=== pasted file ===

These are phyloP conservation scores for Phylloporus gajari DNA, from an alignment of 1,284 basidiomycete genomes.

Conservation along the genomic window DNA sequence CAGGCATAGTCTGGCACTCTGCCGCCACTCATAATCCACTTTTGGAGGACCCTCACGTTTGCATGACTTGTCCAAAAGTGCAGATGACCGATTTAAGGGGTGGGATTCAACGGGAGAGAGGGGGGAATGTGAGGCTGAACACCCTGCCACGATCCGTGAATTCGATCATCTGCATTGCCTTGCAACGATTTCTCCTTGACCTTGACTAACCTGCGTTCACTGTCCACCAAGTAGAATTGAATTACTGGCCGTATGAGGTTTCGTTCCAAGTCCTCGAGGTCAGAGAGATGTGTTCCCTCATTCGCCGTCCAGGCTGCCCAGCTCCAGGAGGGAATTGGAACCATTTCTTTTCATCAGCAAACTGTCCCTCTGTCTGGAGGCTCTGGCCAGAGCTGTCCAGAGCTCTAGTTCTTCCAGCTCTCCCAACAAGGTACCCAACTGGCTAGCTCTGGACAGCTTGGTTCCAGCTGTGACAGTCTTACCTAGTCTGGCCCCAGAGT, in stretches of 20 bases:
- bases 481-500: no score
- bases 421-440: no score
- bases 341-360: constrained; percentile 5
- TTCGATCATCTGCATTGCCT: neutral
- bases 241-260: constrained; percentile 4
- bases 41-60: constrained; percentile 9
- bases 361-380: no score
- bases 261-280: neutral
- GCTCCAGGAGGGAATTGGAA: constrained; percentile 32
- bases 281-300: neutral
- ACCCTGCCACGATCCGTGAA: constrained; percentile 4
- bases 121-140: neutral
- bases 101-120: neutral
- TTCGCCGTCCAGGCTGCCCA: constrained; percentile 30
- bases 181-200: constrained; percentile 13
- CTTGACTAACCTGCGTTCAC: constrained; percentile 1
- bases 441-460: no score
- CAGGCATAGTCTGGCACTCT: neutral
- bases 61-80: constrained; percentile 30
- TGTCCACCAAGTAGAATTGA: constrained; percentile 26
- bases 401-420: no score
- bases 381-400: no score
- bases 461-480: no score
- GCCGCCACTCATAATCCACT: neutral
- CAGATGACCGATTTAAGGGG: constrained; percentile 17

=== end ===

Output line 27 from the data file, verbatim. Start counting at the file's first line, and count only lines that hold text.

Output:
- CAGATGACCGATTTAAGGGG: constrained; percentile 17